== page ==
Those are the supporting documents that were included in my insurance appeal. (No, I didn't include 6 packets of blank paper---those ones are just flipped face down due to identifying information). While I've often alluded to the misery of fighting with insurance, I don't think that I've ever taken the time to really lay the battle out. Now that our appeal has been finished and sent, I have the presence of mind for some explanation.
I have regular
Monday: I receive 3 denials of claims for pediatrician visits (I tend to save up receipts and then send a bunch at once). Upon calling and talking to the rep, I explain that I don't think it's possible that we haven't met our deductible for Maya. He says "well, remember, the amount is not based on how much the doctor bills, it's based on how much we pay out." I fumble with receipts, sigh, and ask why her vaccinations weren't covered, since the form says "Vaccinations are only included until the patient's 19th birthday." At this point we realize that all of the claims were processed under my name instead of Maya's, and we have the exact same exchange that I have at some point during Every Single Call to the company:
Him: Well, ma'am, the doctors office must have made an error in filling out the forms.
Me: Actually, I fill out the forms. And at this point, I could do them in my sleep. Are you able to pull up an electronic copy on your computer and verify that there's not a mistake on the forms?
Him: Hold on one second (click clack clickety clack). Hmmmm. (click clack clickety clack) Well, ma'am it seems like everything is in order here. I'm going to just go ahead and reprocess them for you.
Me: Ok, great. (eyes rolling until they nearly touch my brain) Thanks so much for your help.
Tuesday: While cleaning off my desk (sorting through papers for the appeal) I find an older denial for 2 pediatrician visits. This time the reason for the denial is "The treatment was given in an inappropriate or invalid place of service" (yes, that's a direct quote). And the call went like this:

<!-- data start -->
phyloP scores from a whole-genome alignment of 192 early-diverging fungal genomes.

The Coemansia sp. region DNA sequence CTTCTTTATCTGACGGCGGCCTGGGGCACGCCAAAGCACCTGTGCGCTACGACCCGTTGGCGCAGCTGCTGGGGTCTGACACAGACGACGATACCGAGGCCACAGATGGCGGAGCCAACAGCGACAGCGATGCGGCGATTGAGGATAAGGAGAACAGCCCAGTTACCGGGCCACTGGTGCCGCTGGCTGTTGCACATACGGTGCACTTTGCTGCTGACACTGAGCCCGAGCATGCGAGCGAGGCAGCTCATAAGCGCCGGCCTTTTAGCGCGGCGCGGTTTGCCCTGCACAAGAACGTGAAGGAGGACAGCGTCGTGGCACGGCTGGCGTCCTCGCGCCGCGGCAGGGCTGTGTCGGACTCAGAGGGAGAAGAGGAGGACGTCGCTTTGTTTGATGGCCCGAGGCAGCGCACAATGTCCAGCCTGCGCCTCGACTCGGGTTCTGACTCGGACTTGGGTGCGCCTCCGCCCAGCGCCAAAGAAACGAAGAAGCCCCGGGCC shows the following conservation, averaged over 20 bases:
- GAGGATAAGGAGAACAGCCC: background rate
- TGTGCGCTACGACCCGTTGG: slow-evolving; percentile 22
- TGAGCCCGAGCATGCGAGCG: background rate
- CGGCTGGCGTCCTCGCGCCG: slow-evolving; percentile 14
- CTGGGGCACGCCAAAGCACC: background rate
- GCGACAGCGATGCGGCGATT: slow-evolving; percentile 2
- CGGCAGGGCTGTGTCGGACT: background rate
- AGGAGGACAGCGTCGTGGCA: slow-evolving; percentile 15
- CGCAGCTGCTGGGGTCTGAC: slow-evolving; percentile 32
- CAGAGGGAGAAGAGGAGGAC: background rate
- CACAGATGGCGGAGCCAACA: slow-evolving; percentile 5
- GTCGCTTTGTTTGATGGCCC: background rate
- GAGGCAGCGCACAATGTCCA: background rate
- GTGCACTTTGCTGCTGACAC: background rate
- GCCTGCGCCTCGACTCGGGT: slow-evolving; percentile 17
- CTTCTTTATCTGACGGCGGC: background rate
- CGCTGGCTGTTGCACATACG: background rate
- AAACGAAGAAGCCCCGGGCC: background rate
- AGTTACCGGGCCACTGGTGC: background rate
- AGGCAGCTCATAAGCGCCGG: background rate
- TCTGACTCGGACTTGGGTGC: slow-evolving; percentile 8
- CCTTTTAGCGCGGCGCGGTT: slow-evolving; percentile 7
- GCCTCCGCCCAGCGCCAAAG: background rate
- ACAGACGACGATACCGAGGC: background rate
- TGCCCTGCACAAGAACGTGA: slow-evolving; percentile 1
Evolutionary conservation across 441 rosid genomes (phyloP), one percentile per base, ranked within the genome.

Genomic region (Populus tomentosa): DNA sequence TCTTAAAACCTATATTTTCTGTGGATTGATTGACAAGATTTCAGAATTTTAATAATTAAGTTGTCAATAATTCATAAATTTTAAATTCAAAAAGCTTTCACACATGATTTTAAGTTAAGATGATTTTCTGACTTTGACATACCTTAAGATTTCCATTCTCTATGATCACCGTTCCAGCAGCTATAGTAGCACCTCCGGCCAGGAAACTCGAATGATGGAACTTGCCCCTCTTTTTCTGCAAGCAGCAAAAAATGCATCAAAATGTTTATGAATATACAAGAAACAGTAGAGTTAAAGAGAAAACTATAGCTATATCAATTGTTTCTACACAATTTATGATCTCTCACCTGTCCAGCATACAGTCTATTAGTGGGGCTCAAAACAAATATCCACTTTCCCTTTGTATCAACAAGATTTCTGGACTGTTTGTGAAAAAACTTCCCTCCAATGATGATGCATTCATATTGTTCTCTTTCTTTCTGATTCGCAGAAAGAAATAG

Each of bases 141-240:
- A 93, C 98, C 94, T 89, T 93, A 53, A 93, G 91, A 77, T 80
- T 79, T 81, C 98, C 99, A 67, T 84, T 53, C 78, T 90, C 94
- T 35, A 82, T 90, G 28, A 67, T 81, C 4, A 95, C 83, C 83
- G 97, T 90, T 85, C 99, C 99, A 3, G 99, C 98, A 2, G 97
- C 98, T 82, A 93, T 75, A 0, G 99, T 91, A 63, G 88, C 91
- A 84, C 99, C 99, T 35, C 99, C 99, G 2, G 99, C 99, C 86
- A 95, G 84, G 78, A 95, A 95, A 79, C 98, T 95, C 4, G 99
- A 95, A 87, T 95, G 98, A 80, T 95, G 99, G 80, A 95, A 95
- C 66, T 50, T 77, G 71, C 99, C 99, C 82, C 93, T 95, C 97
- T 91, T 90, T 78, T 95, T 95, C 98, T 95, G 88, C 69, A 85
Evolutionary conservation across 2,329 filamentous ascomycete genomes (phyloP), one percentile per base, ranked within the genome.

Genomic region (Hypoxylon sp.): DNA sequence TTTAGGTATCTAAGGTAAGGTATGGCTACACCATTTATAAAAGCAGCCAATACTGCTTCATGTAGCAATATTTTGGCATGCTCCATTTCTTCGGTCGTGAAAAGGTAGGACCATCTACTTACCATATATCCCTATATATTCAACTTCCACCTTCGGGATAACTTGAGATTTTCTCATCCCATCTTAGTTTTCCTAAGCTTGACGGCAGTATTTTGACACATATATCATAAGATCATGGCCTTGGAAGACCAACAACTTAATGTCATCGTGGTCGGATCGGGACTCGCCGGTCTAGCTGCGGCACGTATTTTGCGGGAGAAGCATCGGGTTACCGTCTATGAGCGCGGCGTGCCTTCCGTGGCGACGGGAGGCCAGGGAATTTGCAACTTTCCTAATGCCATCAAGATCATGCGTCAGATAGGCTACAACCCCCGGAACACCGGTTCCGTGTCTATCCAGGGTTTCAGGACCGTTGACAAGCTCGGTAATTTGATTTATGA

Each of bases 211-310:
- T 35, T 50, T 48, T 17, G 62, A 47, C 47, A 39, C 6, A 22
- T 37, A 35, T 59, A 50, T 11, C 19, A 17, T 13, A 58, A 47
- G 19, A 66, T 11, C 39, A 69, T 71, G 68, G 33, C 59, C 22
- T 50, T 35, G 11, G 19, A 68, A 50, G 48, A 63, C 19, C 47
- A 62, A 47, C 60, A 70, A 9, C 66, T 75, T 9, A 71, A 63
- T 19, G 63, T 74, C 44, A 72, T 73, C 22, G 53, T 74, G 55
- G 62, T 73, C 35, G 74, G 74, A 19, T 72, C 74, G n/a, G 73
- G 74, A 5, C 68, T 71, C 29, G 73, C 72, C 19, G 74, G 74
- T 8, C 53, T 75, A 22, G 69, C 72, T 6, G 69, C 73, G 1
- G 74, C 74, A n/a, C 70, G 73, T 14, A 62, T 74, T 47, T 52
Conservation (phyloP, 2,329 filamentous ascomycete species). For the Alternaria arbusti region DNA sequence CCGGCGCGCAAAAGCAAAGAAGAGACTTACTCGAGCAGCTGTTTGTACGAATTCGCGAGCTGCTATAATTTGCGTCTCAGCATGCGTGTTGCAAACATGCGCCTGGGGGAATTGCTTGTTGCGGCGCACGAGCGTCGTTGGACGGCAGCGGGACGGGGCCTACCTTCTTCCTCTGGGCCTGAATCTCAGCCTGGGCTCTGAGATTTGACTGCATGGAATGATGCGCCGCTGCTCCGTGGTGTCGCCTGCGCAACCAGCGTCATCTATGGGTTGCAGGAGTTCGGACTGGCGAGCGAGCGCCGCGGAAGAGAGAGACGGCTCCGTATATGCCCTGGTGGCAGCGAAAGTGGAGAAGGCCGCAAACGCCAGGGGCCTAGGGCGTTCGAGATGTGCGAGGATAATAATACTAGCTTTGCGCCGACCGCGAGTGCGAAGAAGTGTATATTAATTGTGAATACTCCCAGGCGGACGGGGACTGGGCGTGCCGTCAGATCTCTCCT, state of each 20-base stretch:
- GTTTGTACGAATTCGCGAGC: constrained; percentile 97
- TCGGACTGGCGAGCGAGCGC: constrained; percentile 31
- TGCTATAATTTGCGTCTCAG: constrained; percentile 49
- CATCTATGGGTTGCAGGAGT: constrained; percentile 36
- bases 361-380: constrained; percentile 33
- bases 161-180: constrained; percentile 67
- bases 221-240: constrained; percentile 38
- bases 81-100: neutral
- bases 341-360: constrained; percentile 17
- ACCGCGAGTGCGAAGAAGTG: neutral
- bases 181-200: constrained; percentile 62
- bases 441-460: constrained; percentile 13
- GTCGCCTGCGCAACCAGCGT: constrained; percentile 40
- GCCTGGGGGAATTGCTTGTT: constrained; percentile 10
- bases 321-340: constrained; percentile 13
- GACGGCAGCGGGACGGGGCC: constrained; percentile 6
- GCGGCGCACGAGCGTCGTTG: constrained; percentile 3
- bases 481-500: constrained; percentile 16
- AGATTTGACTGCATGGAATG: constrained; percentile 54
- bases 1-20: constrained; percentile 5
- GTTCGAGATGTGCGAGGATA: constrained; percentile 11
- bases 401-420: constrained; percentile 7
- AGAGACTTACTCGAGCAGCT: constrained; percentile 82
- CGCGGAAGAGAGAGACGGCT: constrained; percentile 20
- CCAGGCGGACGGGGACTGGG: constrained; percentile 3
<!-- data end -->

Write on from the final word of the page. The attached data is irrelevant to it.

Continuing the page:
Me: I'm calling because I think these claims may have been processed incorrectly.
Insurance: Well, ma'am, I'm seeing that they were denied because the service was provided in an "incorrect or inappropriate location".
Me: Well, they were pediatrician appointments. In the pediatrician's office. I'm not sure where else we could have met with him.
(then we looped directly into the conversation quoted above)
Anyway, this appeal was not about these smaller denials---it's about 79 (so far) denials for Maya's feeding therapy. Maya gets private feeding therapy twice a week, which is invaluable to the development of her muscles and coordination, and is a large part of the reason that she's not still eating jars of baby food (which she was still on until after her 2nd birthday). To make a 3-month-long-story short, after manymanymany phone calls and re-submissions, we found out that the therapy was being denied because it was being provided by a speech-language pathologist (SLP) . . . to the company, appropriate providers of feeding therapy included pediatricians, GI surgeons, and family practicioners.
(If I hadn't been in frustrated tears at this point of this particular phone call, I would have burst out laughing.) For those of you not in-the-know, this is the equivalent of saying "We cover root canals, except if they're done by an oral surgeon. If you have a root canal done by a manicurist, janitor, or high school principal, we'll totally hook you up."